Mr Sadiq said demand for flights has increased, despite rising ticket prices.

“The price for the VBM flights has already gone up to S$500 for just one way. Under a normal scenario, you could get a return ticket at around S$400,” he said.

Rangoon Air Travel says it has seen double the number of customers asking for flights to India since the announcement of the VTL on Nov 15. (Photo: Jahabar Sadiq)

“People’s mindset now is that as long as there are flights to go to India or other places they want to go, they are happier already. In this current situation, they won't even see the fare, it can be S$1,000 (for a one-way ticket) but they’ll say they don’t mind because they want to go home,” he said.

“Most of these people we’re seeing are facing some sort of family emergency, their parents may not be well or they have relatives who just passed away, so if they can fly, they will go.”

In a Facebook post on Tuesday, the Singapore Indian Chamber of Commerce and Industry (SICCI) highlighted concerns raised during its feedback and dialogue sessions with Indian businesses and the Federation of Singapore Indian Organisations.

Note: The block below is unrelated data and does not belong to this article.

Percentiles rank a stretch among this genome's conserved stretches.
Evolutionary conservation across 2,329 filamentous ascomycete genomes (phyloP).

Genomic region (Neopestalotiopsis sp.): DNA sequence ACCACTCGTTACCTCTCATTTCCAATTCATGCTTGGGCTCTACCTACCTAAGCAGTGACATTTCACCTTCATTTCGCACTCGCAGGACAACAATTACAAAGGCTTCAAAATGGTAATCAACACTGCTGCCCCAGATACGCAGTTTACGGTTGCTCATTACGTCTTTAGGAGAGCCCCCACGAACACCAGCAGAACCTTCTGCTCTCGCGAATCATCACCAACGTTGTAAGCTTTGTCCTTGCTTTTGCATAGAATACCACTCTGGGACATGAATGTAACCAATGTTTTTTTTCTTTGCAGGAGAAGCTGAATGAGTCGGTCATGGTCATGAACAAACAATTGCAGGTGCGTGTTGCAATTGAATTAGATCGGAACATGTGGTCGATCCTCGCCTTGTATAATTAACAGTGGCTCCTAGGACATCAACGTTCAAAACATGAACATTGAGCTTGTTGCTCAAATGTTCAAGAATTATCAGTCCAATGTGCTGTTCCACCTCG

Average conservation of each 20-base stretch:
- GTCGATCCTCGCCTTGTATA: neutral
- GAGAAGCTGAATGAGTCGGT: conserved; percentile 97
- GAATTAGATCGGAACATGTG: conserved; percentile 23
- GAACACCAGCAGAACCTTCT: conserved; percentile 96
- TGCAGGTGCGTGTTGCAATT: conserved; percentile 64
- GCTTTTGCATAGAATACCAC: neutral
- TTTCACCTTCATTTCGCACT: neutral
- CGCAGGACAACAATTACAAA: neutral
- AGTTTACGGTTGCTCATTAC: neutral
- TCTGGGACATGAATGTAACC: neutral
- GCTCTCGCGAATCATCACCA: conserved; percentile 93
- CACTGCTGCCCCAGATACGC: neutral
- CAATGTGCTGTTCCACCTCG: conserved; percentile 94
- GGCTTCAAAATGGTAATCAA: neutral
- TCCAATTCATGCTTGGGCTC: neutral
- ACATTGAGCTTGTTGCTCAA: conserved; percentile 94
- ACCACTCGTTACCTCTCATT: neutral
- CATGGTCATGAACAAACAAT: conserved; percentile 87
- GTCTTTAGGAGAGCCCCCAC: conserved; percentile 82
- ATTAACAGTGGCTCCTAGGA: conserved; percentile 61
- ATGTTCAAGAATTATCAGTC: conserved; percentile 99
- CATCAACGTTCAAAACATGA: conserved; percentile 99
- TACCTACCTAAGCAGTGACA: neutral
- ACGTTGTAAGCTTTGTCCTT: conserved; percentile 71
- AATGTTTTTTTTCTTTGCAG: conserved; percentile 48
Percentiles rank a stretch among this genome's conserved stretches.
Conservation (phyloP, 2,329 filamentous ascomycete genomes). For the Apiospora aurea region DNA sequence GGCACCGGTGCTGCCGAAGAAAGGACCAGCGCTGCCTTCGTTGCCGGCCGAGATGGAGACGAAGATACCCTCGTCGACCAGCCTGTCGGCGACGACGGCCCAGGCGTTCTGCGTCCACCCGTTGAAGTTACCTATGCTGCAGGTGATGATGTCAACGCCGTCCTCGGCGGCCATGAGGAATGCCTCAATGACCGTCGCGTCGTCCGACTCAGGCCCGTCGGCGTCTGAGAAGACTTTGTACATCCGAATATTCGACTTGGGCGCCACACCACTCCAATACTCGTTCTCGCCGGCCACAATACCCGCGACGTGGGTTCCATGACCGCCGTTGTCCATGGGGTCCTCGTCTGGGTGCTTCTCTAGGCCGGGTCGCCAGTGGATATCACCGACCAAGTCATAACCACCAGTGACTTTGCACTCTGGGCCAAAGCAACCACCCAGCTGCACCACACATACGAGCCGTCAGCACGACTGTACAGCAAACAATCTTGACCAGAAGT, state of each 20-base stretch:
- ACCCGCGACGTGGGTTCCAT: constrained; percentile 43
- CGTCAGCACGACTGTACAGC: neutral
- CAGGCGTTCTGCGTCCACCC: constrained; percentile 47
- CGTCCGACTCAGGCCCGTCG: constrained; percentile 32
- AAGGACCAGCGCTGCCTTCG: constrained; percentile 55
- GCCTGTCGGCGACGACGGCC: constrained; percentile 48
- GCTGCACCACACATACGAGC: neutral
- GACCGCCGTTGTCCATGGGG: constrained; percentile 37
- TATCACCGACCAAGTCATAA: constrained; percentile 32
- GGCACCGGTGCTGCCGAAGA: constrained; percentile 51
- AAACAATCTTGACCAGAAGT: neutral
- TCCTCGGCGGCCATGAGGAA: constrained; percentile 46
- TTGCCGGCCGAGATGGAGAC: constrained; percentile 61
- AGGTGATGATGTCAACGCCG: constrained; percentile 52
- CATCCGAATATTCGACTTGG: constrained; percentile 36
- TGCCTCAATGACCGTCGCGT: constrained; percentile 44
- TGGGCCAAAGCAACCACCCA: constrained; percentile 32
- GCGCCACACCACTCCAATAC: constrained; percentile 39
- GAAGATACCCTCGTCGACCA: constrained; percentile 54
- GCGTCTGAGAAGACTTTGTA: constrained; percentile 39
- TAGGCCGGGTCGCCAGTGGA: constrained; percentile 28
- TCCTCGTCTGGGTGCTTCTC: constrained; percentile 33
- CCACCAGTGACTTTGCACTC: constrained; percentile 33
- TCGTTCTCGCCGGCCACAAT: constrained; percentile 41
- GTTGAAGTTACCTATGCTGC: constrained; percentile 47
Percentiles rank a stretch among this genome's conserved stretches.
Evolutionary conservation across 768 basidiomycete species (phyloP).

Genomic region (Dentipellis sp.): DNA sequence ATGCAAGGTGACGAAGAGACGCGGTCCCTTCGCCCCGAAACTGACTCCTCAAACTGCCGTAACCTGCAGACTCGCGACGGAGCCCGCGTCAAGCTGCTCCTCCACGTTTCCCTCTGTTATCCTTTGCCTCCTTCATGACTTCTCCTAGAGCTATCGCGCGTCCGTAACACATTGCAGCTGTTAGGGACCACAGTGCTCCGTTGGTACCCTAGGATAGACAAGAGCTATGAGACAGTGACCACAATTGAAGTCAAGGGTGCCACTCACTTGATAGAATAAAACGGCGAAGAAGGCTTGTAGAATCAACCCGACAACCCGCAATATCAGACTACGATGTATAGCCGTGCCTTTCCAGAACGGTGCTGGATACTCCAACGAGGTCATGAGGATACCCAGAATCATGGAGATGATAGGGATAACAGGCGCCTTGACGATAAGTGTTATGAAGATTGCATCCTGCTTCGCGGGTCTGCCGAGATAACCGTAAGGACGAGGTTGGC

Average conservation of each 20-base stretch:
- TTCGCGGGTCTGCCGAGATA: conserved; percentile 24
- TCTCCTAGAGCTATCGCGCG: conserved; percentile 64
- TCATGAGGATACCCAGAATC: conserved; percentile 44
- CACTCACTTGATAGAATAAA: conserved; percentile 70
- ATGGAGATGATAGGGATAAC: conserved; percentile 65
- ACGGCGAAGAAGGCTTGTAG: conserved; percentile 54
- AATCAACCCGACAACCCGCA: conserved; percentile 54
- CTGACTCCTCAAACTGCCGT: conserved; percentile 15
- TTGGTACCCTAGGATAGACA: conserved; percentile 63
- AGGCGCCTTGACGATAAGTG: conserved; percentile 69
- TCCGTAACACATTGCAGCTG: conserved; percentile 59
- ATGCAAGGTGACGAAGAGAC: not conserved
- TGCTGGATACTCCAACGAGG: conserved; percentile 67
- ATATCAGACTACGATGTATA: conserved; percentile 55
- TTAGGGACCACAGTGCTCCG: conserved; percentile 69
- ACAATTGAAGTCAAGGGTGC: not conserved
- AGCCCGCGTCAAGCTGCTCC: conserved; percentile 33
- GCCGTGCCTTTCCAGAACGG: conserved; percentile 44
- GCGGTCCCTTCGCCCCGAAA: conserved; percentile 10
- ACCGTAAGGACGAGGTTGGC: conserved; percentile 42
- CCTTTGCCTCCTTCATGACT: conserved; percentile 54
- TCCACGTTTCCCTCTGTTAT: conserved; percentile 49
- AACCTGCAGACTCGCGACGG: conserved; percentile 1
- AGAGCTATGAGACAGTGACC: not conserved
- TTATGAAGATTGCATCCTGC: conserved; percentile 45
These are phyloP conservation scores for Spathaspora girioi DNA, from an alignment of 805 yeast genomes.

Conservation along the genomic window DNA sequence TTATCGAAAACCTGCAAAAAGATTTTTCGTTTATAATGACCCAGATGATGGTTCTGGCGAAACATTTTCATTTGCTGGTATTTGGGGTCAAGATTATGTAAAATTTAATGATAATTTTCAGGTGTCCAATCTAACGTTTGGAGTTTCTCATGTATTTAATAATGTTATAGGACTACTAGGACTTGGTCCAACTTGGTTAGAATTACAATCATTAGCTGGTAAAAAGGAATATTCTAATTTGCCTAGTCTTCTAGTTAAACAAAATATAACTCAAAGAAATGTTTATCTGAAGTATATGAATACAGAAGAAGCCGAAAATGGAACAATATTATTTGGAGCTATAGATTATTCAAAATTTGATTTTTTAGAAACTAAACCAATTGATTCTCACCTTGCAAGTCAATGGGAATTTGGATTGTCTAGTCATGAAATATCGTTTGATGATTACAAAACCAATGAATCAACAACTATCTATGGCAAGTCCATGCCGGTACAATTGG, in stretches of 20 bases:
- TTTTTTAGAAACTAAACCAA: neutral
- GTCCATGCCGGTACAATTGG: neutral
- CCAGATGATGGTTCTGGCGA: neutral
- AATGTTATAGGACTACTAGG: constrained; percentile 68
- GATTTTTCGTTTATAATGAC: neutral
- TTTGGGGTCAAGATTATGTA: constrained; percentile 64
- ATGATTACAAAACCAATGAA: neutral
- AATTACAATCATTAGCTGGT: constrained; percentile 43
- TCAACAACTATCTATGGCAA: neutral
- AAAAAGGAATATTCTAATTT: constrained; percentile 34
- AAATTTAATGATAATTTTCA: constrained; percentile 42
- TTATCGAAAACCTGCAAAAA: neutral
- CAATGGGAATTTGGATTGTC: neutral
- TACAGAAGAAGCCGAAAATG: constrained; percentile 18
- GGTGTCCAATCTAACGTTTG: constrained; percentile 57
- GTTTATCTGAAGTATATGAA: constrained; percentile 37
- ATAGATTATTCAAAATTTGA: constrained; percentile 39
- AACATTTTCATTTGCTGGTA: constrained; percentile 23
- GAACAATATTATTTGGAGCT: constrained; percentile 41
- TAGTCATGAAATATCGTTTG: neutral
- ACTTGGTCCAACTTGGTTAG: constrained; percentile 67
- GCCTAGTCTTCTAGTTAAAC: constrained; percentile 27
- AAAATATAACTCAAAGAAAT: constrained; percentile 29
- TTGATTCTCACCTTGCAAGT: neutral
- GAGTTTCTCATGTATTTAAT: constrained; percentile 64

This includes the inability of foreign manpower stuck in India to return back to work in Singapore, said SICCI’s chairman T Chandroo, adding that this has resulted in a severe shortage of manpower.

“Equally of concern is the difficulty faced by Indian nationals working here not being able to travel out of Singapore due to the lack of flights and rules that prohibited the entry of work pass holders in the interest of containing the virus in Singapore,” he said.

Dr Chandroo said that SICCI is confident that its members will take all the necessary steps to facilitate safe travel of their workers and staff and at the same time play a responsible role in keeping the workplace safe for everyone.

“We look forward to working hand in hand with our government agencies in making the latest measures, in particular the opening up of travel to and from India, a success,” he added.

Source: CNA/vl(gr)

Advertisement

Also worth reading

Advertisement